Friday, November 2, 2007

Robert Rauschenberg

Robert Rauschenberg
andy warhol
Untitled, 1963. Oil, silkscreened ink, metal, and plastic on canvas, 82 x 48 x 6 1/4 inches. Solomon R. Guggenheim Museum, Purchased with funds contributed by Elaine and Werner Dannheisser and The Dannheisser Foundation. 82.2912. © Robert Rauschenberg/Licensed by VAGA, New York, NY.

''In 1962, Rauschenberg first used commercially produced silkscreens to make large-format paintings based on his own photographs and found media images. These silkscreens may be considered an extension of the transfer drawings he executed between 1958 and 1962, in which he directly transferred the contents of newspapers and magazines onto sheets of paper. Since he could photographically enlarge imagery on the silkscreens, this process freed him from the scale restrictions of the transfer technique and allowed him to easily reuse images in varied contexts, and as he wrote in a text within his print Autobiography (1968), “Began silk screen paintings to escape familiarity of objects and collage.”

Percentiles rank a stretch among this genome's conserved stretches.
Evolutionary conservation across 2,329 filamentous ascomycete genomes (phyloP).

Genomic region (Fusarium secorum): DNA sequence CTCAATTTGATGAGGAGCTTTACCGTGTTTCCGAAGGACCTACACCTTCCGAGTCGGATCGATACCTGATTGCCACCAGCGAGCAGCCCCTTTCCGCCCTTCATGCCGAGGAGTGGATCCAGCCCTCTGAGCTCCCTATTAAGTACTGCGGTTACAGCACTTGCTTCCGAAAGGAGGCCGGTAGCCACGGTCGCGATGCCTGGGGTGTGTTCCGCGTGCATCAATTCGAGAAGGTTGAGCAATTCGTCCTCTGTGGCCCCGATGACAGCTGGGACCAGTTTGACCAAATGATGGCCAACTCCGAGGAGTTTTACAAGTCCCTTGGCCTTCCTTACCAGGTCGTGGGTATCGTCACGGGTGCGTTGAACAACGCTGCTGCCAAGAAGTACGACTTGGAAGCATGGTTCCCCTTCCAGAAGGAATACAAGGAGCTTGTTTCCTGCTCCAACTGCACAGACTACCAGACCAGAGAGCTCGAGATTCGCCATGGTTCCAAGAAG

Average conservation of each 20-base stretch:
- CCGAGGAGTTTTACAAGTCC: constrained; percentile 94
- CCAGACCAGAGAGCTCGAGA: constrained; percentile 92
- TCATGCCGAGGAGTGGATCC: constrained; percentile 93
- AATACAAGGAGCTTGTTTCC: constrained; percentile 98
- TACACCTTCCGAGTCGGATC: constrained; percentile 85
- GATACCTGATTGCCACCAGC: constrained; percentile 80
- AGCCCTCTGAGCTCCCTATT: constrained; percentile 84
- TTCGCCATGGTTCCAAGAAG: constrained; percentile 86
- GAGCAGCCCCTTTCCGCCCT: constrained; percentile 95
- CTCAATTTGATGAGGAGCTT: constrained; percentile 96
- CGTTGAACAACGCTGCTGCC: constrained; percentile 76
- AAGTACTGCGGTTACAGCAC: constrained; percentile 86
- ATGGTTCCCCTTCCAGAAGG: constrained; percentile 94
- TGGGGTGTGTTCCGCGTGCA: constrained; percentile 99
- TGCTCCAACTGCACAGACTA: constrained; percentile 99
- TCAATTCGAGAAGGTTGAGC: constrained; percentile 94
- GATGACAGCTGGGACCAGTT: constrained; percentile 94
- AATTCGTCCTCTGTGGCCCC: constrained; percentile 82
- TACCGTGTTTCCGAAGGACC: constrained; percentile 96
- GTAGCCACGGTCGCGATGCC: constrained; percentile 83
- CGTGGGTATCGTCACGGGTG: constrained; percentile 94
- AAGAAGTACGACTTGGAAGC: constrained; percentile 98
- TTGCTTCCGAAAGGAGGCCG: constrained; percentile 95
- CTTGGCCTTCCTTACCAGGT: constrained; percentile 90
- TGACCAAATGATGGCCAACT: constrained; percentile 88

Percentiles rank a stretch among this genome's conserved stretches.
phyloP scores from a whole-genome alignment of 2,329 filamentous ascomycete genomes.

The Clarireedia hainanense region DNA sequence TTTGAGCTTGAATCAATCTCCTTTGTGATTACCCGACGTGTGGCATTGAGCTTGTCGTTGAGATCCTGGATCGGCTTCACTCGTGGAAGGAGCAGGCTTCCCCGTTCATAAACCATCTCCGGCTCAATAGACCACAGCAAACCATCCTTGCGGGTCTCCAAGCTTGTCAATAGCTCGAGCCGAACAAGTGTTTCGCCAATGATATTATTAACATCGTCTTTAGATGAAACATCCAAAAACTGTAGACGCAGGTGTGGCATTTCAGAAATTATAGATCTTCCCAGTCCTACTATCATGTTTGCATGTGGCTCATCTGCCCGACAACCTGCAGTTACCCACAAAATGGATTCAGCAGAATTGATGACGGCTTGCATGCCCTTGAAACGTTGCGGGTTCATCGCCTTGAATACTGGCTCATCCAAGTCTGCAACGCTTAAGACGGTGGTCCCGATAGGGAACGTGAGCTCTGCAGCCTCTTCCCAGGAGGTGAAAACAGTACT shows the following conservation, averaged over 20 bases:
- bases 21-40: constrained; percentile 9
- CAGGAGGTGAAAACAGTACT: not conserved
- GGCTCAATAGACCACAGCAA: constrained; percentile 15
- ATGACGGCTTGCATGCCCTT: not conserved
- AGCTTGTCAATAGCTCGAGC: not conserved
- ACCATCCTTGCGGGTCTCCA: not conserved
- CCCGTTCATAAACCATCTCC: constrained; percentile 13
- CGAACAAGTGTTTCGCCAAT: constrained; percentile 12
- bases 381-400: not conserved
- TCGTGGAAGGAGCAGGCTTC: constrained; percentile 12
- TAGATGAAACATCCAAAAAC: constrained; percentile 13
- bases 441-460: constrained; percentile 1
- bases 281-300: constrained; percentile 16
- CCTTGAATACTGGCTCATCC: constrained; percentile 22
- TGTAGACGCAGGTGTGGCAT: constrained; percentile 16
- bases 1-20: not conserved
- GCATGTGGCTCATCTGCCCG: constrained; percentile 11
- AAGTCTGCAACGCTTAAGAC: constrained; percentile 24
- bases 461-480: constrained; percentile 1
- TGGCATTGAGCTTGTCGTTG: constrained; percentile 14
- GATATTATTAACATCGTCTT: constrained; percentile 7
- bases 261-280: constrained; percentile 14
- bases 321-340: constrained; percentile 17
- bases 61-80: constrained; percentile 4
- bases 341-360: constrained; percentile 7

Barge, comprised of a single canvas measuring more than 30 feet in width, is the largest of the silkscreened paintings. This monumental work in black, white, and gray incorporates many of the motifs that Rauschenberg used again and again in his 79 silkscreen paintings: the urban environment, athletes, space exploration and flight, modes of transportation, and examples from art history. As was typical of his practice, Rauschenberg first explored this new medium in black and white; by summer 1963 he had introduced color. These paintings, including Untitled, best demonstrate the ways in which the artist exploited the imperfections of the silkscreen process, such as subverting a perfect registry by not aligning the screens or by not using all of the colors in the four-color process (blue, red, yellow, and black). The gestural application of color in certain areas and the addition of found articles (a technique reminiscent of his earlier Combines), like the metal and plastic objects in Untitled, assert their handmade nature. His works also include personal references. In Untitled Merce Cunningham, with whom Rauschenberg has collaborated on theater and costume design since 1954, is the central image. The use of recognizable popular imagery and the application of a commercial technique led critics to identify Rauschenberg with other artists working in this idiom, including Andy Warhol, who also began to use the silkscreen process in his work at this time.''


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